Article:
Cinderella Ate My Daughter

Peggy Orenstein, an award-winning writer, author, and speaker concerning issues affecting girls and women, is set to come out with a new book, Cinderella Ate My Daughter, this week. As an author with reportedly over 20 years of writing about women’s issues, I expected more from the book. Written in a blog-like manner, it tends to be more fluff, containing more anecdotal evidence than scientific research.  The concepts, while not new, still hold merit. However, I believe Orenstein would have been better off condensing the topics to the pertinent matter and writing a series of articles rather than compiling them into a book.

Cinderella Ate My Daughter: Dispatches from the Front Lines of the New Girlie-Girl Culture

After the first few chapters, I began to think I never wanted to read nor hear the word pink again. More depressing is the fact that she is correct in her descriptions of our consumerist run society. Market campaigns play a much larger role in our daughters’ self-views than ever before. As the author states, rather than giving girls freedom from the traditional stereotyped constraints, companies are merely packaging those constraints in a way that is geared to convince girls to chose them.

In a world where every little girl is expected to idolize packages princesses and where our home, free of the typical character royalty, is unique even among more progressive thinkers, the concepts are thought provoking for some and old hat to others. The book had potential but fell short. Readers would be better off checking out Packaging Girlhood

Disclaimer: I received a complimentary copy of Cinderella Ate My Daughter from Harper Collins Publishers.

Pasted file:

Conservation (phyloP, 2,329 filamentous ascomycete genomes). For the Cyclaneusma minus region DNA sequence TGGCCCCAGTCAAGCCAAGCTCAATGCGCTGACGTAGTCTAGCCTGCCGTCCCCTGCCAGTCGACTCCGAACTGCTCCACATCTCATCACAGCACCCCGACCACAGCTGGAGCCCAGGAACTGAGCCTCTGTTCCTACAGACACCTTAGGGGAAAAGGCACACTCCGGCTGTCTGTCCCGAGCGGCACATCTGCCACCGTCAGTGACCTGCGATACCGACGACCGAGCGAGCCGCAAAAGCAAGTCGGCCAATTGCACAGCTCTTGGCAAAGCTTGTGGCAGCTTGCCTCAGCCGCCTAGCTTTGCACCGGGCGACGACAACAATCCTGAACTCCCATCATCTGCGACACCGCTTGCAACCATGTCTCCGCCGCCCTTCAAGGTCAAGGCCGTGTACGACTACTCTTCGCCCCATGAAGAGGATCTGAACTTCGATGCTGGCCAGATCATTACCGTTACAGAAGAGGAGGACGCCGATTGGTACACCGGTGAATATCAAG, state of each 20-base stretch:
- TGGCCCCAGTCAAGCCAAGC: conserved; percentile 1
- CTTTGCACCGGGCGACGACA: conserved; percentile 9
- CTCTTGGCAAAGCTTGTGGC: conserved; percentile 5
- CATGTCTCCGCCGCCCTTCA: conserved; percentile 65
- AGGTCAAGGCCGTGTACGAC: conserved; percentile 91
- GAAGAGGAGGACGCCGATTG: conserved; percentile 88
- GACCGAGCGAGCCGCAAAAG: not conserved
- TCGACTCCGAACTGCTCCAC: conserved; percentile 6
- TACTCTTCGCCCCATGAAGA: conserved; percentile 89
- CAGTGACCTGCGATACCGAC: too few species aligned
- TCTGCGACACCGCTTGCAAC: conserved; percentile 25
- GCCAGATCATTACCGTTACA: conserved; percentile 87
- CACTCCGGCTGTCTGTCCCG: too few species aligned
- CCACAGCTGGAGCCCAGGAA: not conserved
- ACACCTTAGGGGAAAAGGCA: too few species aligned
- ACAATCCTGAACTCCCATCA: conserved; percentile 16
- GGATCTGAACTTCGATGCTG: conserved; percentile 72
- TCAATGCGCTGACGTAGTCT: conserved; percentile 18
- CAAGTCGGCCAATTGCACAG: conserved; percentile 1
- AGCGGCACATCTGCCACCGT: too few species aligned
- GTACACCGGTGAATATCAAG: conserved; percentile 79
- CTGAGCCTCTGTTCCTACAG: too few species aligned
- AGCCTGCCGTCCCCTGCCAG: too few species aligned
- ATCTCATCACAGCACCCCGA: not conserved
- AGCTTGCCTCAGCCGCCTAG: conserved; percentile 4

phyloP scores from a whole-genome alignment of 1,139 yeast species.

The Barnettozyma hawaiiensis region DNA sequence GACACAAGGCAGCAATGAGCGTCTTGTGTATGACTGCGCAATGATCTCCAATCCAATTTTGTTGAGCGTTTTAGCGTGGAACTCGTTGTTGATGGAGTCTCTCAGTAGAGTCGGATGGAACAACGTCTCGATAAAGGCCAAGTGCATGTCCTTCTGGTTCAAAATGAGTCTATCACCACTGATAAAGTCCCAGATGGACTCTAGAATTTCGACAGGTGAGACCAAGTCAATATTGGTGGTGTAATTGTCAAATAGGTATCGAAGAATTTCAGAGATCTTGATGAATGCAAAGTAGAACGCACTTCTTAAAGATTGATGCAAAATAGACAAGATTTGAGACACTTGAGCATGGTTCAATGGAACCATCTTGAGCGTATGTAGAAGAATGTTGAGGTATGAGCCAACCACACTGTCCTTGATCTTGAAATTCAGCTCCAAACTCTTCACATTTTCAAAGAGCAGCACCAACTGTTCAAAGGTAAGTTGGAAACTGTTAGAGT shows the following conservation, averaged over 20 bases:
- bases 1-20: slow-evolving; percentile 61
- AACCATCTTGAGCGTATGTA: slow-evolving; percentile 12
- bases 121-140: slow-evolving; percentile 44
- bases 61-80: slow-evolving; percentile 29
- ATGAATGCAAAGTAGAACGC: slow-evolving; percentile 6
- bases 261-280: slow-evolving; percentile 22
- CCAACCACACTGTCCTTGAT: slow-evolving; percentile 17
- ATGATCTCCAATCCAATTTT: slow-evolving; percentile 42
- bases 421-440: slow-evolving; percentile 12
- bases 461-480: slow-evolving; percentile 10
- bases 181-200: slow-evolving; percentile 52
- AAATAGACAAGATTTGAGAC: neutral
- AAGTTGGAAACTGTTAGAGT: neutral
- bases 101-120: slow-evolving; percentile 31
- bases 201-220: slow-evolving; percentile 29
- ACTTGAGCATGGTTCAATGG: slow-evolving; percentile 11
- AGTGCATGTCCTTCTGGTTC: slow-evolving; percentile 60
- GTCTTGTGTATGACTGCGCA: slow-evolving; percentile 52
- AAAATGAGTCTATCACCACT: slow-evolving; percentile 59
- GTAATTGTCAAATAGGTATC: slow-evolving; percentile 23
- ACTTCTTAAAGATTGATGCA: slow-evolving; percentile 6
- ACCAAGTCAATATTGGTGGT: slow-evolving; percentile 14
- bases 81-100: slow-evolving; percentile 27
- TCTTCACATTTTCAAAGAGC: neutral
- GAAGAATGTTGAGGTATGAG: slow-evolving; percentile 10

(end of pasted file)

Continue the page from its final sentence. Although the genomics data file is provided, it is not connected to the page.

I’m a little teapot…

As a small child, I was dragged to dance lessons by my grandmother, decked out in head to toe pink. I hadn’t asked for dance lessons. My grandmother was always trying to turn me into something else, and apparently I wasn’t girly enough for her tastes. Since she was paying, she could dictate the pink. I don’t remember a lot about dance lessons. I didn’t particularly enjoy any of it: the pink, the emphasis on performing for others (always big with my grandmother), or ballet. When a new teacher started and had us doing more tap and jazz, which I enjoyed much more, my grandmother yanked me out and switched me to a different dance school. I do, however, remember being forced to sing and dance to a song I felt was horrible even then.  

I’m a little teapot, short and stout.

Here is my handle, and here is my spout.

When I get all steamed up, here me shout,

“Tip me over and pour me out.”

After learning this in class, I was forced to perform the rendition for my grandmother’s friends, decked out in pink, naturally – the perfect, demure little girl. At the time, the entire ordeal bothered me, although I hadn’t yet connected what it was teaching young girls. Wear pink – be sweet, innocent, and demure; do what others tell you to. Be the teapot – small and dependable, always there for her husband. Don’t show emotion; hold it inside, where it will inevitably build up. Offer your handle and allow others to use you.

That may be a little extreme for some, but you can’t deny that emotion is discouraged in our society. Women, while sometimes allowed to show fear or to cry, should never be angry about anything. That wouldn’t be sweet, innocent, and demure.

I spent my chilhood like that, pretending that nothing bothered me. I carried that into my relationships when I began dating, letting boyfriends walk over me and pretending that it didn’t bother me. I ended up marrying a great man, but even then, I didn’t show that I was bothered by anything. I stored the little things that bothered me until I was so full it erupted. When that happened, we would argue and I would spout a list of things that had been bothering me for months.